Importance of Entrepreneurship in the Organizational Performance of Higher Education Institutions

Importance of Entrepreneurship in the Organizational Performance of Higher Education Institutions

Rodrigo Teixeira Lourenço (Polytechnic Institute of Setúbal, Portugal) and Fernando Manuel Valente (Polytechnic Institute of Setúbal, Portugal)
DOI: 10.4018/978-1-5225-8479-7.ch009


The traditional mission of higher education institutions (HEIs) are training, research, and the transfer of knowledge to society. Nowadays, the third mission has been gaining importance, considering the increasing relevance given to the creation of value by HEIs for society. Entrepreneurial activity is one of the components with more impacts that value creation, but it is still seen as an activity parallel to the main missions of HEIs, where training still takes on special importance. At the same time, the generalized movement of analysis of the organizational performance of HEIs, associated to its strategy but essentially associated with national agencies for accreditations and the rankings, have been direct impacts on its external image and the capacity to obtain students and financing. For the entrepreneurial activity to move from an activity parallel to a prominent activity within HEIs, it must firstly have a strategic framework, but also have measurement mechanisms, based on indicators, that allow to understand the evolution of performance in this area.
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The centrality of knowledge and innovation in today's societies has placed major challenges to higher education and its institutions, both in terms of their competitiveness and their sustainability. The recruitment of more and better students, the evolution of new forms of teaching and learning, teachers with more and better qualifications, creation of highly relevant research structures, the innovative nature of the research developed, the capacity to transfer knowledge to society, the improvement of the quality and performance of the institution and the satisfaction of the needs of the stakeholders, are some of them (Rytmeiter, 2009).

For Nóvoa (2013) the most important challenge facing Higher Education Institutions (HEIs) lies in the link between universities and society in the way that education and science, training and knowledge can contribute to the development of societies of the 21st century. Jongbloed, Enders and Salerno (2008), in the article on the interconnections and interdependencies between the Higher Education (HE) and its communities (local, regional, national or international), understand that from HE is not only expected to have excellent education and excellent research. It is also expected to have mechanisms that allow this excellence to be relevant to the productive process and to the construction of the knowledge society, as the legitimacy, reputation and prestige of the HE will increasingly be determined by the nature, quality and evolution of the bonds with external stakeholders and not only according to internal rules and academic results.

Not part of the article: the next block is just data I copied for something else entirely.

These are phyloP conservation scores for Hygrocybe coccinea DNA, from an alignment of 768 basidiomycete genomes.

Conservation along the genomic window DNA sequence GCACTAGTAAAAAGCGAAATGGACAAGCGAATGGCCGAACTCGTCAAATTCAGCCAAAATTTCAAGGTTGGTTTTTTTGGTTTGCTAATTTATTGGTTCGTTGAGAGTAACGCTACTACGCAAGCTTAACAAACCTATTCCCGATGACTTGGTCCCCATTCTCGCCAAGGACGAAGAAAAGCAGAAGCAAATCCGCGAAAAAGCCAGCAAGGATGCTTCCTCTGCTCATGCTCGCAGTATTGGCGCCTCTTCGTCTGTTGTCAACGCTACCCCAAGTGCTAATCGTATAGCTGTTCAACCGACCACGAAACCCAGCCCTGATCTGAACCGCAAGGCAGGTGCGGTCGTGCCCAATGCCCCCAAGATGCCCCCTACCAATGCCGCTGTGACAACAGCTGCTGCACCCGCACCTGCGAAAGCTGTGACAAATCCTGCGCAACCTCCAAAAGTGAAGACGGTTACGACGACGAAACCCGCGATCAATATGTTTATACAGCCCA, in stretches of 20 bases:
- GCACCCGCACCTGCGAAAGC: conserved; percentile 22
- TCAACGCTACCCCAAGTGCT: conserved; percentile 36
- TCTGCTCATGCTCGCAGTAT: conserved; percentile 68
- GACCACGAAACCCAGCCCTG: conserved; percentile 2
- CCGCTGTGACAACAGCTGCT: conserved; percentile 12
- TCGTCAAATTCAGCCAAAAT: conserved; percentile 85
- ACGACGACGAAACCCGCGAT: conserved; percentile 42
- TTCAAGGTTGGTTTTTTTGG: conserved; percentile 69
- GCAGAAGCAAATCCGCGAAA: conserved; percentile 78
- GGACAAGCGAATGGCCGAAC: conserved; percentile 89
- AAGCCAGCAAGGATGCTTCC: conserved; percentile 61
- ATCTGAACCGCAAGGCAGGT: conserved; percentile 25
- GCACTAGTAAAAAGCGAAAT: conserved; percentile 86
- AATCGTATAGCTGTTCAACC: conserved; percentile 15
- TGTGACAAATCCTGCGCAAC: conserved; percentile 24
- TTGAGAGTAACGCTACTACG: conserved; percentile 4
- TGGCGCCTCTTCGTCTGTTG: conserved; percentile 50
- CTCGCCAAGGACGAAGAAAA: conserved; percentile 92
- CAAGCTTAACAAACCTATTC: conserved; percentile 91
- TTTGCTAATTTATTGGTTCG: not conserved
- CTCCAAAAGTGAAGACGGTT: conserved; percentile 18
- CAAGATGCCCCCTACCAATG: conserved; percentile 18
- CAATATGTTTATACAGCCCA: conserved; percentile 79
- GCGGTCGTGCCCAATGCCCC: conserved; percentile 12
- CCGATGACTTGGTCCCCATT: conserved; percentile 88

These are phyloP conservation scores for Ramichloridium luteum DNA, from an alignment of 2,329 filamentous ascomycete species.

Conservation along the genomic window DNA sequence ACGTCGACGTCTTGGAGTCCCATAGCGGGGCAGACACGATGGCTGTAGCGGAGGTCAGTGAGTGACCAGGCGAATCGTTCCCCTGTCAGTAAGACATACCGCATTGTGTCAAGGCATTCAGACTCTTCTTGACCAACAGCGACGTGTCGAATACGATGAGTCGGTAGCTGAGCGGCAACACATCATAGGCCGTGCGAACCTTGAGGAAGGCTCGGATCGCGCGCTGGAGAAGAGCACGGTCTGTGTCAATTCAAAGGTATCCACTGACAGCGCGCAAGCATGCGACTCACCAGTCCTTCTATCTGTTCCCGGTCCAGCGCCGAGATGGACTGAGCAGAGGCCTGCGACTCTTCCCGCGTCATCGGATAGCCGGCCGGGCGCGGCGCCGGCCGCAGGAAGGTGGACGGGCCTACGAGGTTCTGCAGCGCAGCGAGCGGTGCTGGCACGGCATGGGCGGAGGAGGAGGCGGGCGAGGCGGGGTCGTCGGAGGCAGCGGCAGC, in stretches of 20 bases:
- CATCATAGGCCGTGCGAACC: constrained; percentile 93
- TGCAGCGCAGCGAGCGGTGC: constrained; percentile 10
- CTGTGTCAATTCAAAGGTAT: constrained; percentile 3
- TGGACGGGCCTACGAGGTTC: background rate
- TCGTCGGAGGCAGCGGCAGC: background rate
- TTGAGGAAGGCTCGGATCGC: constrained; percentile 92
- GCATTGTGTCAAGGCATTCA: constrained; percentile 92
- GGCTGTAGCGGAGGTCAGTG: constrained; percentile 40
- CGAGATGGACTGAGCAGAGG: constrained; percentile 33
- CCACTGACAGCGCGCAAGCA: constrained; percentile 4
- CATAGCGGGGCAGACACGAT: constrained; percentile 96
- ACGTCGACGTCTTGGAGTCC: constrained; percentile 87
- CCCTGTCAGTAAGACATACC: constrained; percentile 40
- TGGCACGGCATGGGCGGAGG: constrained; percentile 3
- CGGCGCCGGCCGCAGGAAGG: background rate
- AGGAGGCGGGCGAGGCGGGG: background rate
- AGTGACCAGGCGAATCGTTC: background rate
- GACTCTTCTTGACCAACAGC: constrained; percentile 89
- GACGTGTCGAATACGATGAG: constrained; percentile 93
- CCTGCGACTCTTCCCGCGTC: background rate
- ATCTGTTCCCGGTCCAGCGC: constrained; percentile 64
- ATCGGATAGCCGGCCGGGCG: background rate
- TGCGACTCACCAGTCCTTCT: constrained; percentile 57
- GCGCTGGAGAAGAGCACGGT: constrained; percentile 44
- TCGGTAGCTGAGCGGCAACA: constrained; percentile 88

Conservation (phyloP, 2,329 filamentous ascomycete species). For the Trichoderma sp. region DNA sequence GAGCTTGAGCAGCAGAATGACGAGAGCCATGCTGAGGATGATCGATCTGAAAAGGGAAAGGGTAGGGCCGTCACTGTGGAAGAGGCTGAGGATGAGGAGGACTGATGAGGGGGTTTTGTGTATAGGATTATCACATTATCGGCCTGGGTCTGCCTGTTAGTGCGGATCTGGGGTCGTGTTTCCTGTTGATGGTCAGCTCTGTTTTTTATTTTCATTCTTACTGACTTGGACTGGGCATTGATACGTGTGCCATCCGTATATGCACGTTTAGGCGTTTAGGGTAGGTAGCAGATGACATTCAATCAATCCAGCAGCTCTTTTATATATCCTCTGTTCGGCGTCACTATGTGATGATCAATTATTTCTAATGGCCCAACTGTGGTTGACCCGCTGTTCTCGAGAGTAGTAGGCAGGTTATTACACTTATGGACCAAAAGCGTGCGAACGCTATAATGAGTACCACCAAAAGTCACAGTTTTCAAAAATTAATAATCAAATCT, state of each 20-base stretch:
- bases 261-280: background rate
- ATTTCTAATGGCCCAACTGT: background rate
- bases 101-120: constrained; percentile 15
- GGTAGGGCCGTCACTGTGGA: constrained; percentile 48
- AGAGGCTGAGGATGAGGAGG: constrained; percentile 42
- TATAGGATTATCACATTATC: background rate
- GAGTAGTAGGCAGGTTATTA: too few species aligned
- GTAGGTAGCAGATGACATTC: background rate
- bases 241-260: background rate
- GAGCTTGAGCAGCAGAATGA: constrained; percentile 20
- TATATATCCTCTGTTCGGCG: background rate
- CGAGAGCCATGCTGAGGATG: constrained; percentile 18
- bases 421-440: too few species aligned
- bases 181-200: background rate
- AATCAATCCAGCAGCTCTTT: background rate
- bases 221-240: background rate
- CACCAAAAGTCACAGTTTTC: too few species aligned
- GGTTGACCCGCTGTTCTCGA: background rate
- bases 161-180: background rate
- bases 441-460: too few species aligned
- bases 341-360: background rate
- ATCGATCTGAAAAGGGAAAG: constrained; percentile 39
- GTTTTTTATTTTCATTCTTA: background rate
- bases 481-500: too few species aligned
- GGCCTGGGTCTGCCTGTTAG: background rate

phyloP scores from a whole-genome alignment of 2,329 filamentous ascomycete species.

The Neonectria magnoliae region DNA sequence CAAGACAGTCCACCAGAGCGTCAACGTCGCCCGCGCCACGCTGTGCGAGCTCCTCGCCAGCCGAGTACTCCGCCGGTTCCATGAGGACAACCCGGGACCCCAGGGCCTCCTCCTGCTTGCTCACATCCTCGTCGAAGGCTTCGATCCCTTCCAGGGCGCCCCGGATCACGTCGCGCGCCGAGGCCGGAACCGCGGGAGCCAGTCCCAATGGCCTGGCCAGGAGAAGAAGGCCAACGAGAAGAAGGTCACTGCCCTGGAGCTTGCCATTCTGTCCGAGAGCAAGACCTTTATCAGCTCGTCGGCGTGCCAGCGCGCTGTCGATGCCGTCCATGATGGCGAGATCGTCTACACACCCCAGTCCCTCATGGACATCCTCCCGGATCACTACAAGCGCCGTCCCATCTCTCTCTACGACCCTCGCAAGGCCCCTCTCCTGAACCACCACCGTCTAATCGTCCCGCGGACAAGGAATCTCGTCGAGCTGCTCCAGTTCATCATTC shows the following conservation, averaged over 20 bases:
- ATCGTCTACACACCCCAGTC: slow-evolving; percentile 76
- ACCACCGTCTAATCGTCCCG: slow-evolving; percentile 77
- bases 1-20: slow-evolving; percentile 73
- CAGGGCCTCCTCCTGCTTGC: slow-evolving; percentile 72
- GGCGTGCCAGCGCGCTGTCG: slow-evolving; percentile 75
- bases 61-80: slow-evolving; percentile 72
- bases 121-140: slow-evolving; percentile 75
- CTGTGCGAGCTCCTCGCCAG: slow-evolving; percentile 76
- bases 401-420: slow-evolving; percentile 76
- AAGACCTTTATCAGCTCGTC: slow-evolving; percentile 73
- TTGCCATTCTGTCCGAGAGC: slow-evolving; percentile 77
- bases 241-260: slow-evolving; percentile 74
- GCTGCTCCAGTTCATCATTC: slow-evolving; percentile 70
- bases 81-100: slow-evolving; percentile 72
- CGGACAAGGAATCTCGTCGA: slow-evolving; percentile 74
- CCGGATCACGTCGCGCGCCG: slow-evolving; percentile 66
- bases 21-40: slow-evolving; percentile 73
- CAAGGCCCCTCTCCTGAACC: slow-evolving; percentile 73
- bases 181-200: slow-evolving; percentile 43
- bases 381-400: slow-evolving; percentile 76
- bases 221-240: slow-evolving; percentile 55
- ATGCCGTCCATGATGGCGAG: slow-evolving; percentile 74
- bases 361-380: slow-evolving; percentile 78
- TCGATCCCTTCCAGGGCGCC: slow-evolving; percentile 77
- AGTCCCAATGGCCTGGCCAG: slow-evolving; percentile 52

The complexity of the missions of HEIs and the diversity of the information needs of the different stakeholders on the performance and effectiveness of the HEIs have, however, led to a huge difficulty in defining global indicators of performance measurement that can give a complete response (Evenbeck & Kahn, 2001; Bhatia, 2009). The role of HEIs in today's society, shared between teaching, research and the third mission (Mano, 2015), implies that the evaluation and measurement of organizational performance must have the capacity to simultaneously contribute to a continuous improvement of HEIs in which each one has clearly differentiated characteristics and objectives (Cherchye, De Witte, Ooghe, & Nicaise, 2010), but also to contribute to meeting the needs of external stakeholders and to improving the economic and social well-being of the Societies where they are inserted (Alves, Mainardes, & Raposo, 2010).

Despite the numerous studies, there has been a huge difficulty in defining global indicators (Cherchye et al, 2010), particularly in the relation with society. Thus, leading authors and politicians to argue that performance measurement should be in line with the objectives set by the institutions themselves, in an internal logic, aligned with their mission, and not only on the basis of blind indicators, in an external logic (Johnes & Yu, 2008; Grilo, 2010).

The objective of this chapter is to analyse a set of indicators of organizational performance that allow to measure the contribution of HEI to entrepreneurship and to the creation of value for society. The development of this chapter was based on a study of indicators of organizational performance for HEIs, where was identify a reduced number of indicators that can measure the relationship between HEI and society. Thus, considering its importance of this relationship and capacity to create value, in particular through the entrepreneurship activity, an exploratory study was conducted to analyse a set of potential indicators that can measure that relationship, based on the characteristics associated to the performance indicators. The chapter is divided into 7 sections: introduction; organizational performance and importance of performance indicators; organizational performance in Higher Education Institutions; performance indicators in Higher Education Institutions; entrepreneurship as a variable of organizational performance in Higher Education Institutions; monitoring the entrepreneurial activity of Higher Education Institutions; and conclusions.

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